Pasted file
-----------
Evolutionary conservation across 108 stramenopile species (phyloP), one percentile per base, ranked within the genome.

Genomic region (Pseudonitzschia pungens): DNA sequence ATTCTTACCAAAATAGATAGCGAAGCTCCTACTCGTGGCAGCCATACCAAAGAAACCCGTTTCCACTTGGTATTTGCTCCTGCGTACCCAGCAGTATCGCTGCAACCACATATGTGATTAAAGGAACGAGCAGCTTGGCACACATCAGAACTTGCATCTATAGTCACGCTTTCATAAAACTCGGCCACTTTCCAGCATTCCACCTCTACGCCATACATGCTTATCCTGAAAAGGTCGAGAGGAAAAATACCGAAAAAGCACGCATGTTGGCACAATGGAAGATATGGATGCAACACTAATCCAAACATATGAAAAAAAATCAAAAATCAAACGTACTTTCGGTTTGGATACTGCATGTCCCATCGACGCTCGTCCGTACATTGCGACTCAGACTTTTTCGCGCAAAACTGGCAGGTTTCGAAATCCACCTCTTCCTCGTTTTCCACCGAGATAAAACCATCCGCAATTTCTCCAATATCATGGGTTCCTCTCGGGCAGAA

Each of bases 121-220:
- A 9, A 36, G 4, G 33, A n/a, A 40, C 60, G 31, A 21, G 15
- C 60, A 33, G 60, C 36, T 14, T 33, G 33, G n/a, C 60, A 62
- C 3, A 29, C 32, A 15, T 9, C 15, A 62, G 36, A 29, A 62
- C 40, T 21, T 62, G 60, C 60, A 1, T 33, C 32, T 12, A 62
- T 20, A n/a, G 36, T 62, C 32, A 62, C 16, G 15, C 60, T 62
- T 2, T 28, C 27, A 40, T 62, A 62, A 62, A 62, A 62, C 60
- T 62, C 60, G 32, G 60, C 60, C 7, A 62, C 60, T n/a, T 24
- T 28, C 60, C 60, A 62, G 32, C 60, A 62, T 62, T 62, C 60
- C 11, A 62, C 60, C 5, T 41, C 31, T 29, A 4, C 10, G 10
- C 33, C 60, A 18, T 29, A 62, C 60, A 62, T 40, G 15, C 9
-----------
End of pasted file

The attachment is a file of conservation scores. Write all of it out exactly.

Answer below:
Evolutionary conservation across 108 stramenopile species (phyloP), one percentile per base, ranked within the genome.

Genomic region (Pseudonitzschia pungens): DNA sequence ATTCTTACCAAAATAGATAGCGAAGCTCCTACTCGTGGCAGCCATACCAAAGAAACCCGTTTCCACTTGGTATTTGCTCCTGCGTACCCAGCAGTATCGCTGCAACCACATATGTGATTAAAGGAACGAGCAGCTTGGCACACATCAGAACTTGCATCTATAGTCACGCTTTCATAAAACTCGGCCACTTTCCAGCATTCCACCTCTACGCCATACATGCTTATCCTGAAAAGGTCGAGAGGAAAAATACCGAAAAAGCACGCATGTTGGCACAATGGAAGATATGGATGCAACACTAATCCAAACATATGAAAAAAAATCAAAAATCAAACGTACTTTCGGTTTGGATACTGCATGTCCCATCGACGCTCGTCCGTACATTGCGACTCAGACTTTTTCGCGCAAAACTGGCAGGTTTCGAAATCCACCTCTTCCTCGTTTTCCACCGAGATAAAACCATCCGCAATTTCTCCAATATCATGGGTTCCTCTCGGGCAGAA

Each of bases 121-220:
- A 9, A 36, G 4, G 33, A n/a, A 40, C 60, G 31, A 21, G 15
- C 60, A 33, G 60, C 36, T 14, T 33, G 33, G n/a, C 60, A 62
- C 3, A 29, C 32, A 15, T 9, C 15, A 62, G 36, A 29, A 62
- C 40, T 21, T 62, G 60, C 60, A 1, T 33, C 32, T 12, A 62
- T 20, A n/a, G 36, T 62, C 32, A 62, C 16, G 15, C 60, T 62
- T 2, T 28, C 27, A 40, T 62, A 62, A 62, A 62, A 62, C 60
- T 62, C 60, G 32, G 60, C 60, C 7, A 62, C 60, T n/a, T 24
- T 28, C 60, C 60, A 62, G 32, C 60, A 62, T 62, T 62, C 60
- C 11, A 62, C 60, C 5, T 41, C 31, T 29, A 4, C 10, G 10
- C 33, C 60, A 18, T 29, A 62, C 60, A 62, T 40, G 15, C 9